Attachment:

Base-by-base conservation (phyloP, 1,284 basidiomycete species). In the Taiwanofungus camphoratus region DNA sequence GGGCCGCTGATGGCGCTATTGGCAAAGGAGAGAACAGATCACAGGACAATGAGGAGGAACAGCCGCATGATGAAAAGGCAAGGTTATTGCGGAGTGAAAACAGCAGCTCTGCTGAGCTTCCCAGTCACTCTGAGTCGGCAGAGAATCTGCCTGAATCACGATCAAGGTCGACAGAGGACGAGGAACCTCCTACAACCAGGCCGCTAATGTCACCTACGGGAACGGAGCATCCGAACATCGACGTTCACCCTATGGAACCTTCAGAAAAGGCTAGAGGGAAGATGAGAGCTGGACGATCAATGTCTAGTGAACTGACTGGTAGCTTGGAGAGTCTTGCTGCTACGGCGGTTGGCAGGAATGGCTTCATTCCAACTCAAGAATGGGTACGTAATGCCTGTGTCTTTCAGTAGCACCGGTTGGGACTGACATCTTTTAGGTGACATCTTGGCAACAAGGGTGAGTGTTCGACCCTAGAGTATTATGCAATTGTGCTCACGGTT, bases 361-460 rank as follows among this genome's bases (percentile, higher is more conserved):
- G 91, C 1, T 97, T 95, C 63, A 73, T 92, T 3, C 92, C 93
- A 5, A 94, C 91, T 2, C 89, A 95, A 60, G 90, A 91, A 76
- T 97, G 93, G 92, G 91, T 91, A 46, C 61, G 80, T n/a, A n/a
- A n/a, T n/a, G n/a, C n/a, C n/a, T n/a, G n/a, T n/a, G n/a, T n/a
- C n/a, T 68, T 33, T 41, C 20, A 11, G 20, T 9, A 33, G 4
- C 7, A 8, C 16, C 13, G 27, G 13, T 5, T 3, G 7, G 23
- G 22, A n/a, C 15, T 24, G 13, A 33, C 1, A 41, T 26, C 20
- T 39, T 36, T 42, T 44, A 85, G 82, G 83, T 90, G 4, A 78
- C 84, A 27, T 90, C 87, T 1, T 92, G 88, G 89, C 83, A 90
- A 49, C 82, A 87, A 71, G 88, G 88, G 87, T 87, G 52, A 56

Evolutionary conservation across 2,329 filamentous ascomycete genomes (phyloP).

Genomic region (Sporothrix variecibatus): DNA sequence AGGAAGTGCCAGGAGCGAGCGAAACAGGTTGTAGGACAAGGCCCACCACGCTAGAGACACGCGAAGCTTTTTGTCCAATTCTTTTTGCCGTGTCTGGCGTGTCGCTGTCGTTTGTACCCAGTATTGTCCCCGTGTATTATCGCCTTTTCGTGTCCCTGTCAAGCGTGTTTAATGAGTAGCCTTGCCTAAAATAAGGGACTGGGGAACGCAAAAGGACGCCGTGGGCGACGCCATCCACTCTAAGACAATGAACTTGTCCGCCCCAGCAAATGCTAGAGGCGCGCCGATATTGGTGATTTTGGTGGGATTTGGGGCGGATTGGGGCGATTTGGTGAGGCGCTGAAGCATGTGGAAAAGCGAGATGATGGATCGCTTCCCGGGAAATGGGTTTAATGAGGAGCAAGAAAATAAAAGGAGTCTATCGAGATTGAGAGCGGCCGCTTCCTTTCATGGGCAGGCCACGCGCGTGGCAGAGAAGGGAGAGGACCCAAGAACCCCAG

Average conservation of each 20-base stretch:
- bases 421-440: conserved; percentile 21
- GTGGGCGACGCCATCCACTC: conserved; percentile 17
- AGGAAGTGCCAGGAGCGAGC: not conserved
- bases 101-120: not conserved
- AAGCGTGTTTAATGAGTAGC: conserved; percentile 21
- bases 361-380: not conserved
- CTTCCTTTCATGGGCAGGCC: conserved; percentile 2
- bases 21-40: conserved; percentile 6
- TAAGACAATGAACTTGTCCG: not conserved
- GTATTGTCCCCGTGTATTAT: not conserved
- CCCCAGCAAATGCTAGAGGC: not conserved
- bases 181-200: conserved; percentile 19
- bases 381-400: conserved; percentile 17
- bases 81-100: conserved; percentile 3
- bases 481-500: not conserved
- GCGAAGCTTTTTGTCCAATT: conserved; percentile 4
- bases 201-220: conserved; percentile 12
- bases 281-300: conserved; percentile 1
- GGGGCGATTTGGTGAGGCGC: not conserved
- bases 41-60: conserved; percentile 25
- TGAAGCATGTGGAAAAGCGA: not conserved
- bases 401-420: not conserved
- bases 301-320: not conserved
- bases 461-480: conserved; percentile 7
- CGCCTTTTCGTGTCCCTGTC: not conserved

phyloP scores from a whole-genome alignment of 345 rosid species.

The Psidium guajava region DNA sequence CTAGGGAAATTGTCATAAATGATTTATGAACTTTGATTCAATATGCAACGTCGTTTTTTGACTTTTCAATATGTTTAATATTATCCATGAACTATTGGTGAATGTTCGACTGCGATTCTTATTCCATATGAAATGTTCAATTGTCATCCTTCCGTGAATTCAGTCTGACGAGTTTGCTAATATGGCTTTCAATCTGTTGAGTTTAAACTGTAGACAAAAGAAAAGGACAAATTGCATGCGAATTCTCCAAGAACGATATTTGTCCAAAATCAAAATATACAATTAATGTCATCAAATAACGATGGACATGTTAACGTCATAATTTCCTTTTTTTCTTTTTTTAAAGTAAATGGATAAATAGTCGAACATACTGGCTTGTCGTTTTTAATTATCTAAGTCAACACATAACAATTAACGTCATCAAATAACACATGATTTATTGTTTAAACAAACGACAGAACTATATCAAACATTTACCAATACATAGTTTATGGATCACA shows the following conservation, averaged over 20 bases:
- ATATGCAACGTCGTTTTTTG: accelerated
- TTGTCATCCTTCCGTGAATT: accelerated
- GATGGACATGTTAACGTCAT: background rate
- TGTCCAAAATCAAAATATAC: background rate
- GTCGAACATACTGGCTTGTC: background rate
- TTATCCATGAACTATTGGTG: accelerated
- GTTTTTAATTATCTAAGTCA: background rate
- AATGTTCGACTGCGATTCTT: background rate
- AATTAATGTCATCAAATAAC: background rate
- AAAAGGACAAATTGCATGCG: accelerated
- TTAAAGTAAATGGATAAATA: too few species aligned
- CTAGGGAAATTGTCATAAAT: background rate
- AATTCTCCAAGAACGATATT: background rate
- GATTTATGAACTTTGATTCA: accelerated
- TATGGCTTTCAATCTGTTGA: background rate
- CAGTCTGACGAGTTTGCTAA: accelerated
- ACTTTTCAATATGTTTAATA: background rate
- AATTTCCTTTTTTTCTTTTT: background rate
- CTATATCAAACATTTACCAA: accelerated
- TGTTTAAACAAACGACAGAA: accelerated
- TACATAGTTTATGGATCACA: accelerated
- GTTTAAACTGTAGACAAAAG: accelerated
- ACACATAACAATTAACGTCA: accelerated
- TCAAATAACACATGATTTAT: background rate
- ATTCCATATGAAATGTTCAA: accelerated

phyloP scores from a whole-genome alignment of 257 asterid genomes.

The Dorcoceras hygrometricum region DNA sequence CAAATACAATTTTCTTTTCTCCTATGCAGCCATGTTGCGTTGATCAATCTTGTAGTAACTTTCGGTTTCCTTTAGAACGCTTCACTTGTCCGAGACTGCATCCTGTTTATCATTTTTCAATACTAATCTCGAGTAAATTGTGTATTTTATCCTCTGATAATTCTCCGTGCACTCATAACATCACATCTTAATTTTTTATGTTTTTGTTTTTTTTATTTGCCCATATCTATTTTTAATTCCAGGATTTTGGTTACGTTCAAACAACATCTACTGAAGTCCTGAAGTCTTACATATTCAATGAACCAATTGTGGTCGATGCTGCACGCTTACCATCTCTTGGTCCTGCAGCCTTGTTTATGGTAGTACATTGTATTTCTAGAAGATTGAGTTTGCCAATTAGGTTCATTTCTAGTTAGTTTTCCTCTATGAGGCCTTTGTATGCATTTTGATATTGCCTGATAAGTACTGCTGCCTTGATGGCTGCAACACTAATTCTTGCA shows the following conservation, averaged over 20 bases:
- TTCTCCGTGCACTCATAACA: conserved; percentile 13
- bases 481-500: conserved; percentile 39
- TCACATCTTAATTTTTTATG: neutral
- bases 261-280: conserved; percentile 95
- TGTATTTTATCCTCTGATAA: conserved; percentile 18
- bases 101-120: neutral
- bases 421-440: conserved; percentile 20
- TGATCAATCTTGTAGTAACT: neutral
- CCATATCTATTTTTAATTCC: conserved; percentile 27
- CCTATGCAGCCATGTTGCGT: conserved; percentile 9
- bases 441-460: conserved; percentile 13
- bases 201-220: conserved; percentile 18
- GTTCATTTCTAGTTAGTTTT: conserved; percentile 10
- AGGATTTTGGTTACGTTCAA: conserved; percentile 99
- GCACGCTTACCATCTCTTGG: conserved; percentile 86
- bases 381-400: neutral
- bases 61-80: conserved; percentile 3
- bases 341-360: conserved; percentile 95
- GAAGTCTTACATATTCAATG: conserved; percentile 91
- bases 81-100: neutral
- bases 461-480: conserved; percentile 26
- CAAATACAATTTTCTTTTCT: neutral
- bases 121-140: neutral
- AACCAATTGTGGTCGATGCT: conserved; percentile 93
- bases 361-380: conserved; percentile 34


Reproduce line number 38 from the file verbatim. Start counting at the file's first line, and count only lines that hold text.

- bases 461-480: conserved; percentile 7